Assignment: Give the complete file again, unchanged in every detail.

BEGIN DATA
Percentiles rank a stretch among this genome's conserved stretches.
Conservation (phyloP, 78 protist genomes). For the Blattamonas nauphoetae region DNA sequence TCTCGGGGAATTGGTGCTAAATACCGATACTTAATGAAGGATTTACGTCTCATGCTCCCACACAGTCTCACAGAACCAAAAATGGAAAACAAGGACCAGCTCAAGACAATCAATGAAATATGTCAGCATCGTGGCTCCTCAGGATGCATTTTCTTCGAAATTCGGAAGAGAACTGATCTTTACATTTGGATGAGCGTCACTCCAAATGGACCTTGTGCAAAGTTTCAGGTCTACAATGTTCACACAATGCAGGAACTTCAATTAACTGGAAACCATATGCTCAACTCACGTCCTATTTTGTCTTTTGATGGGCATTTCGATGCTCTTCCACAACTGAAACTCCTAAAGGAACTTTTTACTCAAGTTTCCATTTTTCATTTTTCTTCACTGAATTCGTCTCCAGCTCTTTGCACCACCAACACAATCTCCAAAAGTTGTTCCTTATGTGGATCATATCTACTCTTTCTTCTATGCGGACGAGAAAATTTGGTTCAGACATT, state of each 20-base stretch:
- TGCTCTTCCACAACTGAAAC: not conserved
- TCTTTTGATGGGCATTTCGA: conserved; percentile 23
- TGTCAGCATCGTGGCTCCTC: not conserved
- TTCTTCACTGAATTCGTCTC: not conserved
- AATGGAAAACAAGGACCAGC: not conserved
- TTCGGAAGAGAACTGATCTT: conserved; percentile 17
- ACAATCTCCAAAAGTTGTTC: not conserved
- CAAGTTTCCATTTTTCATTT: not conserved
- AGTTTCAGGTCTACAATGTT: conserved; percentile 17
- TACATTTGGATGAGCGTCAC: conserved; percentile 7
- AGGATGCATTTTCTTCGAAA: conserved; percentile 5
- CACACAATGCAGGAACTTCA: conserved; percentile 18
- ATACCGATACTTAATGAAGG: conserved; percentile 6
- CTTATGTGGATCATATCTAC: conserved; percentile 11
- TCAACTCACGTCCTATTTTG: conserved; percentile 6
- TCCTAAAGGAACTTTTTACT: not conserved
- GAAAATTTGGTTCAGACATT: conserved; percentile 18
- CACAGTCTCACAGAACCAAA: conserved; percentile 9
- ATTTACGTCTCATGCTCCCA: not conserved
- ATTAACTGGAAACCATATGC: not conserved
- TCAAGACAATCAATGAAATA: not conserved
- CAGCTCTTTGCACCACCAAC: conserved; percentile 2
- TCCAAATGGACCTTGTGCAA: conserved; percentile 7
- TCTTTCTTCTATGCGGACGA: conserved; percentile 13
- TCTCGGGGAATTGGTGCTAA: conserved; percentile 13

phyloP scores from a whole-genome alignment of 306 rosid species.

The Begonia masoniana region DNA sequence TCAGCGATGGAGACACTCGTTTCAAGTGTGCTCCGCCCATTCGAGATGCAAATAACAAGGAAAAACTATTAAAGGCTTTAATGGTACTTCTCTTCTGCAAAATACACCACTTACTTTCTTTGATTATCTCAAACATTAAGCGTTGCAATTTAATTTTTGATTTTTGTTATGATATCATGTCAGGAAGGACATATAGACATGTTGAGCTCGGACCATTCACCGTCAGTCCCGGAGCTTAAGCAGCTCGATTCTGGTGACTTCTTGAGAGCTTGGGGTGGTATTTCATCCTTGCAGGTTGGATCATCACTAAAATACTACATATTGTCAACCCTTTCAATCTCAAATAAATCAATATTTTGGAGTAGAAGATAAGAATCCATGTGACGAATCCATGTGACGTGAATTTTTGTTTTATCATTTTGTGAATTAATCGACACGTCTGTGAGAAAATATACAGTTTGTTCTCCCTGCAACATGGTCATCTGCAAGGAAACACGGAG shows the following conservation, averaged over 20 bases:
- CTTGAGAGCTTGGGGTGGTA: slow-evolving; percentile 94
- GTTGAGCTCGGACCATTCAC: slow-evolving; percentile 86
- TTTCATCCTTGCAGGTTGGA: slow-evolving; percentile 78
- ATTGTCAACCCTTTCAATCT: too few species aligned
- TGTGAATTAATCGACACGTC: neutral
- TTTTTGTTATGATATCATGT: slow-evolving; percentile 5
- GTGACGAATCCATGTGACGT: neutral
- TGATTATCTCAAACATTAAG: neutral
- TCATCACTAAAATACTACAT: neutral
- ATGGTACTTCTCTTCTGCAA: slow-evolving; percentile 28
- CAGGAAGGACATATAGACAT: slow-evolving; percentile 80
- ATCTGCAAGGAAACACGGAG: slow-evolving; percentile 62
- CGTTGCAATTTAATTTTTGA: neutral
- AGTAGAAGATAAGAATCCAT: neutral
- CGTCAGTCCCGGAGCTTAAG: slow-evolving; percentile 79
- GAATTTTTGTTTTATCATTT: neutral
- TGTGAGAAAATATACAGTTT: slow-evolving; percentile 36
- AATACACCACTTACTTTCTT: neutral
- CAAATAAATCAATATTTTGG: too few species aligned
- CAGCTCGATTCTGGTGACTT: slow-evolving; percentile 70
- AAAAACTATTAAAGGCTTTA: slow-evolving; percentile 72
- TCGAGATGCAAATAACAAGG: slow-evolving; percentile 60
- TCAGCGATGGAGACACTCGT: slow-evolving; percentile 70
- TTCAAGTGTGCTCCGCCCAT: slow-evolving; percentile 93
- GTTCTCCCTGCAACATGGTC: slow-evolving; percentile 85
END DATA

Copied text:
Percentiles rank a stretch among this genome's conserved stretches.
Conservation (phyloP, 78 protist genomes). For the Blattamonas nauphoetae region DNA sequence TCTCGGGGAATTGGTGCTAAATACCGATACTTAATGAAGGATTTACGTCTCATGCTCCCACACAGTCTCACAGAACCAAAAATGGAAAACAAGGACCAGCTCAAGACAATCAATGAAATATGTCAGCATCGTGGCTCCTCAGGATGCATTTTCTTCGAAATTCGGAAGAGAACTGATCTTTACATTTGGATGAGCGTCACTCCAAATGGACCTTGTGCAAAGTTTCAGGTCTACAATGTTCACACAATGCAGGAACTTCAATTAACTGGAAACCATATGCTCAACTCACGTCCTATTTTGTCTTTTGATGGGCATTTCGATGCTCTTCCACAACTGAAACTCCTAAAGGAACTTTTTACTCAAGTTTCCATTTTTCATTTTTCTTCACTGAATTCGTCTCCAGCTCTTTGCACCACCAACACAATCTCCAAAAGTTGTTCCTTATGTGGATCATATCTACTCTTTCTTCTATGCGGACGAGAAAATTTGGTTCAGACATT, state of each 20-base stretch:
- TGCTCTTCCACAACTGAAAC: not conserved
- TCTTTTGATGGGCATTTCGA: conserved; percentile 23
- TGTCAGCATCGTGGCTCCTC: not conserved
- TTCTTCACTGAATTCGTCTC: not conserved
- AATGGAAAACAAGGACCAGC: not conserved
- TTCGGAAGAGAACTGATCTT: conserved; percentile 17
- ACAATCTCCAAAAGTTGTTC: not conserved
- CAAGTTTCCATTTTTCATTT: not conserved
- AGTTTCAGGTCTACAATGTT: conserved; percentile 17
- TACATTTGGATGAGCGTCAC: conserved; percentile 7
- AGGATGCATTTTCTTCGAAA: conserved; percentile 5
- CACACAATGCAGGAACTTCA: conserved; percentile 18
- ATACCGATACTTAATGAAGG: conserved; percentile 6
- CTTATGTGGATCATATCTAC: conserved; percentile 11
- TCAACTCACGTCCTATTTTG: conserved; percentile 6
- TCCTAAAGGAACTTTTTACT: not conserved
- GAAAATTTGGTTCAGACATT: conserved; percentile 18
- CACAGTCTCACAGAACCAAA: conserved; percentile 9
- ATTTACGTCTCATGCTCCCA: not conserved
- ATTAACTGGAAACCATATGC: not conserved
- TCAAGACAATCAATGAAATA: not conserved
- CAGCTCTTTGCACCACCAAC: conserved; percentile 2
- TCCAAATGGACCTTGTGCAA: conserved; percentile 7
- TCTTTCTTCTATGCGGACGA: conserved; percentile 13
- TCTCGGGGAATTGGTGCTAA: conserved; percentile 13

phyloP scores from a whole-genome alignment of 306 rosid species.

The Begonia masoniana region DNA sequence TCAGCGATGGAGACACTCGTTTCAAGTGTGCTCCGCCCATTCGAGATGCAAATAACAAGGAAAAACTATTAAAGGCTTTAATGGTACTTCTCTTCTGCAAAATACACCACTTACTTTCTTTGATTATCTCAAACATTAAGCGTTGCAATTTAATTTTTGATTTTTGTTATGATATCATGTCAGGAAGGACATATAGACATGTTGAGCTCGGACCATTCACCGTCAGTCCCGGAGCTTAAGCAGCTCGATTCTGGTGACTTCTTGAGAGCTTGGGGTGGTATTTCATCCTTGCAGGTTGGATCATCACTAAAATACTACATATTGTCAACCCTTTCAATCTCAAATAAATCAATATTTTGGAGTAGAAGATAAGAATCCATGTGACGAATCCATGTGACGTGAATTTTTGTTTTATCATTTTGTGAATTAATCGACACGTCTGTGAGAAAATATACAGTTTGTTCTCCCTGCAACATGGTCATCTGCAAGGAAACACGGAG shows the following conservation, averaged over 20 bases:
- CTTGAGAGCTTGGGGTGGTA: slow-evolving; percentile 94
- GTTGAGCTCGGACCATTCAC: slow-evolving; percentile 86
- TTTCATCCTTGCAGGTTGGA: slow-evolving; percentile 78
- ATTGTCAACCCTTTCAATCT: too few species aligned
- TGTGAATTAATCGACACGTC: neutral
- TTTTTGTTATGATATCATGT: slow-evolving; percentile 5
- GTGACGAATCCATGTGACGT: neutral
- TGATTATCTCAAACATTAAG: neutral
- TCATCACTAAAATACTACAT: neutral
- ATGGTACTTCTCTTCTGCAA: slow-evolving; percentile 28
- CAGGAAGGACATATAGACAT: slow-evolving; percentile 80
- ATCTGCAAGGAAACACGGAG: slow-evolving; percentile 62
- CGTTGCAATTTAATTTTTGA: neutral
- AGTAGAAGATAAGAATCCAT: neutral
- CGTCAGTCCCGGAGCTTAAG: slow-evolving; percentile 79
- GAATTTTTGTTTTATCATTT: neutral
- TGTGAGAAAATATACAGTTT: slow-evolving; percentile 36
- AATACACCACTTACTTTCTT: neutral
- CAAATAAATCAATATTTTGG: too few species aligned
- CAGCTCGATTCTGGTGACTT: slow-evolving; percentile 70
- AAAAACTATTAAAGGCTTTA: slow-evolving; percentile 72
- TCGAGATGCAAATAACAAGG: slow-evolving; percentile 60
- TCAGCGATGGAGACACTCGT: slow-evolving; percentile 70
- TTCAAGTGTGCTCCGCCCAT: slow-evolving; percentile 93
- GTTCTCCCTGCAACATGGTC: slow-evolving; percentile 85